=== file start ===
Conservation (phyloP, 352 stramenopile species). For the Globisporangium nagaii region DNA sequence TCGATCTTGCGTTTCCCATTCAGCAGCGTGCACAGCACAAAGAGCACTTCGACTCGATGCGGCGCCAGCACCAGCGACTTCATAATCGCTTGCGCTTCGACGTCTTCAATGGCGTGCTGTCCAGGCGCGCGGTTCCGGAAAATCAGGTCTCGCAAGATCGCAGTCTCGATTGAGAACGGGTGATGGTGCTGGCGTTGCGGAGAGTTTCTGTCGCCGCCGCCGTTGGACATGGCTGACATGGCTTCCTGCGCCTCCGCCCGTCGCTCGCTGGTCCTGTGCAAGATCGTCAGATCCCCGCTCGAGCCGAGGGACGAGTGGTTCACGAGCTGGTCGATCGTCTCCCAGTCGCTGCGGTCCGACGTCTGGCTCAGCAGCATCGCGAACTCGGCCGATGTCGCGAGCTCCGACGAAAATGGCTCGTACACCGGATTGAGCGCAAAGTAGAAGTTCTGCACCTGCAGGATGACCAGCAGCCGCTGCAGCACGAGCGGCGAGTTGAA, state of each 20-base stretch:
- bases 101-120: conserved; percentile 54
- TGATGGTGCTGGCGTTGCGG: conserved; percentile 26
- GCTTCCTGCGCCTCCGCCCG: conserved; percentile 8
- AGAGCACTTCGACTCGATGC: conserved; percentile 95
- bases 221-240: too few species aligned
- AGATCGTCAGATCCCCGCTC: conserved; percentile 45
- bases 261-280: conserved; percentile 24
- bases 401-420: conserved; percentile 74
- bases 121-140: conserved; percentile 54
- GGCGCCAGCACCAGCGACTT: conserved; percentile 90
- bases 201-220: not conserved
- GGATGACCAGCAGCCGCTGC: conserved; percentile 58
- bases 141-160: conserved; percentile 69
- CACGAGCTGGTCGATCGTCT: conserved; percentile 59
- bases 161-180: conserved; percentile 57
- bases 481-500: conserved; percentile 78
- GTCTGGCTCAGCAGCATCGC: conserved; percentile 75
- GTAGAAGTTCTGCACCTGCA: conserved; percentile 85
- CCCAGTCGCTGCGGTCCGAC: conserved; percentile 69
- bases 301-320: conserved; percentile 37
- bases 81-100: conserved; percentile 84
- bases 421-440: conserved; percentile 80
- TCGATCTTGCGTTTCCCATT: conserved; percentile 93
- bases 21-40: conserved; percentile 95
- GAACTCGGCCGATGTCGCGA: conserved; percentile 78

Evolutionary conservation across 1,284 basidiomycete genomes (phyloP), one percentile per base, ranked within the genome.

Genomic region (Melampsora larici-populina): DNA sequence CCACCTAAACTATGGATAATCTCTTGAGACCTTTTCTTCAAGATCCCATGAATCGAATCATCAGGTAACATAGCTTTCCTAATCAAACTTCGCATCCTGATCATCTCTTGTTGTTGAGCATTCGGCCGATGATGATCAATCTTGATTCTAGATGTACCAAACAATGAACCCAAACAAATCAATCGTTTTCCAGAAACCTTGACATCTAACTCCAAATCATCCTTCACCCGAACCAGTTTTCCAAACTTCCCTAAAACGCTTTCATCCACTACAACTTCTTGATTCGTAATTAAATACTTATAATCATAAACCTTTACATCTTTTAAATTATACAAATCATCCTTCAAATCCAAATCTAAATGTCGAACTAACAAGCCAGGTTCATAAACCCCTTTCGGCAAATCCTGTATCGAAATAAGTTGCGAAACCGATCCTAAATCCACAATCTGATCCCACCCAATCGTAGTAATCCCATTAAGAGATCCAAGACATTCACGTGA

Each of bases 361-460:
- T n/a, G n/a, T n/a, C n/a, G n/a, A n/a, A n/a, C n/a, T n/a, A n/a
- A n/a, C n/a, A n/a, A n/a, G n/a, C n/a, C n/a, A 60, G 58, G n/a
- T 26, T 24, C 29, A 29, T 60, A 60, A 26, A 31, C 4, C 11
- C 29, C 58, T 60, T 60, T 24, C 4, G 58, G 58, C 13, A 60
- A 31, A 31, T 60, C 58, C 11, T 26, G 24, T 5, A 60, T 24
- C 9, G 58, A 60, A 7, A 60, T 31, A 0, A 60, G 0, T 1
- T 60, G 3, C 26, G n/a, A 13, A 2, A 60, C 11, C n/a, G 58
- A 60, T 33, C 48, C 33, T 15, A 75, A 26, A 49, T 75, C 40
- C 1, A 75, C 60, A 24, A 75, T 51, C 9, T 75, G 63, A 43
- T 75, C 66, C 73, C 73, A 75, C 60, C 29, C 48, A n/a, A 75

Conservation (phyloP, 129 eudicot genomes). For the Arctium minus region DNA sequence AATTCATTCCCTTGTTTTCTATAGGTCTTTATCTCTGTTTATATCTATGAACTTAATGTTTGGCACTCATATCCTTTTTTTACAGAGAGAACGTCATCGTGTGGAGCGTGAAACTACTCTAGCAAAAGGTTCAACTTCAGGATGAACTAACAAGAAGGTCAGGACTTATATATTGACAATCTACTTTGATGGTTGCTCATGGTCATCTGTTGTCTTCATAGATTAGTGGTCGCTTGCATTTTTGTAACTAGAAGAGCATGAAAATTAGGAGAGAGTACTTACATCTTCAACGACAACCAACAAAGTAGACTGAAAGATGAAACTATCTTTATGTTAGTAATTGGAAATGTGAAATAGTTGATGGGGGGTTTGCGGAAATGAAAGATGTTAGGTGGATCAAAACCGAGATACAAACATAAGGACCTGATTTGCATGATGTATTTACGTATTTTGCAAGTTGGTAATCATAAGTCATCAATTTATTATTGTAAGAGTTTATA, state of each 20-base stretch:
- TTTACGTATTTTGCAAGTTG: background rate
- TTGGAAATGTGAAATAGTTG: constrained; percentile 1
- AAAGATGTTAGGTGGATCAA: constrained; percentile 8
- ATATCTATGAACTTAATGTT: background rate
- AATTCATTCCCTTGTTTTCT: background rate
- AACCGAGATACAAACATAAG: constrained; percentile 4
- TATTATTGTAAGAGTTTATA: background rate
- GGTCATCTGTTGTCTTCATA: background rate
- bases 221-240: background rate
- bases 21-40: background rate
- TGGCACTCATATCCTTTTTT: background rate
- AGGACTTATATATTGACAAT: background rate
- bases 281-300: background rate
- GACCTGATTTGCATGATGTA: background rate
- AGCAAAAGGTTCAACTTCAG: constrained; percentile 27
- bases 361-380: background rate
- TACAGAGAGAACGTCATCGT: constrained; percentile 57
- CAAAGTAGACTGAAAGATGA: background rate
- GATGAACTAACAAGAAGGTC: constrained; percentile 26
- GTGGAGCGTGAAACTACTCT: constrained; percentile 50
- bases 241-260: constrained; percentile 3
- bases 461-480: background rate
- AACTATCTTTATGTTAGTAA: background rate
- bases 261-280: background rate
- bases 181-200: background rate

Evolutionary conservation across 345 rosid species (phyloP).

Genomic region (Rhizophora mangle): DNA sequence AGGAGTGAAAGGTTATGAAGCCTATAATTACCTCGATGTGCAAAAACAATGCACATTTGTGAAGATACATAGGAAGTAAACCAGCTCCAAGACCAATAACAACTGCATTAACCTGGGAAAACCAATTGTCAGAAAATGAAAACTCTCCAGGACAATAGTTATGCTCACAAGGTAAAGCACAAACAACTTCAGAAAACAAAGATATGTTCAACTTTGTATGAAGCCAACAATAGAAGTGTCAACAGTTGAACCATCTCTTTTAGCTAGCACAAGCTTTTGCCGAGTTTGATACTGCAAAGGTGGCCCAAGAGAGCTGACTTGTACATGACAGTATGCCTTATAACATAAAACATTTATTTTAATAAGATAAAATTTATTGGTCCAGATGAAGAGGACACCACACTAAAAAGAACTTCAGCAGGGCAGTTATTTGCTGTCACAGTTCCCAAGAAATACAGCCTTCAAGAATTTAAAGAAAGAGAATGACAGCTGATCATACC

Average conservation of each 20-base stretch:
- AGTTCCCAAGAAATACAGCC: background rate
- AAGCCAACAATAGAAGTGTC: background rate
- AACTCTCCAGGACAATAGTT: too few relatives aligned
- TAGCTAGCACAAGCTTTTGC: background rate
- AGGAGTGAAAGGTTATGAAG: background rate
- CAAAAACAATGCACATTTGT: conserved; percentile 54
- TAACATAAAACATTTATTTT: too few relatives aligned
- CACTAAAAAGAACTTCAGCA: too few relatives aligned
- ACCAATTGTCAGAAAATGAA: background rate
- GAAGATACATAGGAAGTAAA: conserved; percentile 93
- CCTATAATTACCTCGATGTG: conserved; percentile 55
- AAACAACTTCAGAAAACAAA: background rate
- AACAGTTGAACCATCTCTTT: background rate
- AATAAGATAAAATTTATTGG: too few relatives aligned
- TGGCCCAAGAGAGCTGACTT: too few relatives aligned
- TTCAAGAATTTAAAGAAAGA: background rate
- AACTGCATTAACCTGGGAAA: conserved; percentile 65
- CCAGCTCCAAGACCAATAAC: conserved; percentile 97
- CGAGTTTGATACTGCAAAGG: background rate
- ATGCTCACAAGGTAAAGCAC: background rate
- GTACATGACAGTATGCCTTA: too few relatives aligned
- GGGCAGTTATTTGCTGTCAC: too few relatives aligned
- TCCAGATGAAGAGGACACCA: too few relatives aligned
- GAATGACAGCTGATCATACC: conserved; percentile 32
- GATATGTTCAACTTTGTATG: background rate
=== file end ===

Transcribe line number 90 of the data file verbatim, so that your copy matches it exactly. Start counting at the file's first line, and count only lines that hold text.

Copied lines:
- GGGCAGTTATTTGCTGTCAC: too few relatives aligned